These pictures show the trail of destruction left by an embittered husband after he went berserk and chopped up his former matrimonial home with a chainsaw.
Former soldier Andrew Brooks, 43, cut down doors and sawed though furniture in a rage after the £150,000 Lake District cottage was put in the name of his estranged wife Bridget, 46.
The father of two, a landscape gardener, had been desperate for revenge and wanted to knock thousands off the value of the rural property in Marton, near Ulverston following the collapse of the couple’s 14 year marriage,
During his £9,000 rampage, Brooks damaged the front and rear external doors to the property, three internal doors and an internal beam, two woodburning stoves, several cupboards and a fireplace.
It occurred following previous incidents in which he repeatedly hounded and harassed Mrs Brooks causing her to change her daily routines such as walking the dog to avoid him. He had been also been banned from contacting her under the terms of a restraining order.
At Preston Crown Court, Brooks, now of Eccles, Greater Manchester, pleaded guilty to criminal damage and was jailed for 46 weeks after pictures of the aftermath of the rampage were showed to Judge Jacqueline Beech.
She told him: “This was an act of revenge or retribution against your former wife who had the courage to leave the abusive relationship she was in with you.”
“During the course of that relationship you were physically and emotionally abusive to her and you made her life a misery.
“You were aggrieved about the separation and the sale of the house and equity. You wanted to reduce the value and prospective of a sale by causing damage to it.
“She has suffered anxiety, panic attacks since the separation from you and has been prescribed medication and has anxiety because by the uncertainty of when you might turn up. ”
She said reports alleged Brooks had shown “no remorse” and that he “continued to blame his wife for the current circumstances”.
She added: “This was a pre-planned offence involving you taking a chainsaw to your former matrimonial home to wreak revenge upon your wife. It was part of the continuing course of conduct whilst there was a restraining order.
“The circumstances of this offence and value of damage caused means an immediate prison sentence is inevitable. Your conduct was towards the mother of your children.”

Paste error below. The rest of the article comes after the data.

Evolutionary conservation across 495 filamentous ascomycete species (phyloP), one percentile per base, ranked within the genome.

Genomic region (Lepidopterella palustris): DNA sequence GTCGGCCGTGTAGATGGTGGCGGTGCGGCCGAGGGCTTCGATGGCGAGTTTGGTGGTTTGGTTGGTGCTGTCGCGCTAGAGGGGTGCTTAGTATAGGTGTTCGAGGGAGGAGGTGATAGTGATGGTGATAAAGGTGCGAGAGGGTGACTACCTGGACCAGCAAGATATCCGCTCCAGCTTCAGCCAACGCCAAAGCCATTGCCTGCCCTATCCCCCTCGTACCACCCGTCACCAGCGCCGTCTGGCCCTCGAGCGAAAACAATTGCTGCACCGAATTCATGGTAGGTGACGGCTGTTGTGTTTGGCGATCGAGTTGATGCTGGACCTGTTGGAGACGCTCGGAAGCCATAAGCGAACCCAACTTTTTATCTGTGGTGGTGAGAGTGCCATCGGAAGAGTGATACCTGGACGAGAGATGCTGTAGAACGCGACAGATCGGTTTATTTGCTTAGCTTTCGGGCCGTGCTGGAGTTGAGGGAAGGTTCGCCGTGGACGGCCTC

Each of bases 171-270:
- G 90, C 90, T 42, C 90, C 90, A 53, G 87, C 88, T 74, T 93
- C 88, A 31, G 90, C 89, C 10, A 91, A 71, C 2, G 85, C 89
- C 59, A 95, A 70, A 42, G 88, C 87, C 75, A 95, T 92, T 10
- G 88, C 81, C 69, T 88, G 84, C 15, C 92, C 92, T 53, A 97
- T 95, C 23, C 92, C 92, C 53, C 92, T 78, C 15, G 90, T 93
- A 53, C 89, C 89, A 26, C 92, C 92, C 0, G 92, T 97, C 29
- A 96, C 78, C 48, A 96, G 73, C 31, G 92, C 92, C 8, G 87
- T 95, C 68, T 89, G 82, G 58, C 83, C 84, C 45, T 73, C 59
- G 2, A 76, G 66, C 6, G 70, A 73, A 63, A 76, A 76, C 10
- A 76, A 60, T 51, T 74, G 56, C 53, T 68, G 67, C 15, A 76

Earlier the court heard the couple split in September 2011 and on May 8 2014 at the matrimonial court, an order was made transferring ownership of the property to Mrs Brooks’ name.
But Mrs Brooks was said to have had concerns that her former husband would take steps to reduce the value of the property, which at the time was vacant, out of revenge for her being awarded the house.
As a result the locks on the door were changed and the keys were deposited at the police station so that entry could only be gained by going to the station. The house insurance was also increased by Mrs Brooks.
Days later Brooks was seen by a neighbour at the rear of his former address walking around the garden with the chainsaw. He was seen taking the chainsaw in order to remove the panel of the PVC door.
He said that he had lost his keys and didn’t want to change the locks before using the chainsaw to get into the property.
Brooks had been previously handed a restraining order in September 2012 following two offences of harassment and then two further charges of harassment where he received a community order.
The court was told that he had been residing in Manchester with his new partner and his eldest son who he was tutoring in the run up to his GCSEs.
It is believed his younger son lives with his mother. In mitigation, Mr Alexander Langhorn asked for his sentence to be suspended and for him to be credited for his early plea.
He said that upon leaving school at 16 Brooks had worked in a number of fields before joining the Armed Forces, serving with distinction throughout the world.
But upon the birth of his second son he left and had worked as a landscape gardener. He added that his client had been “a positive role model”.
Mr Langhorn said: “He had been very much part of his children’s lives and wanted to do the best for them. He knows he has put them at risk.
“He has been tutoring his son throughout the year, he knows that anything he does now, any sentence he faces, the impact is not only on him but also on his family. It places a double weight.”
He added that he was “a hard worker and provider” and that he had been involved in the community-based Dalton Carnival.
“He is a man who goes out of his way to help others.”
Brooks must also pay a victim surcharge of £100. The restraining order will run until further notice.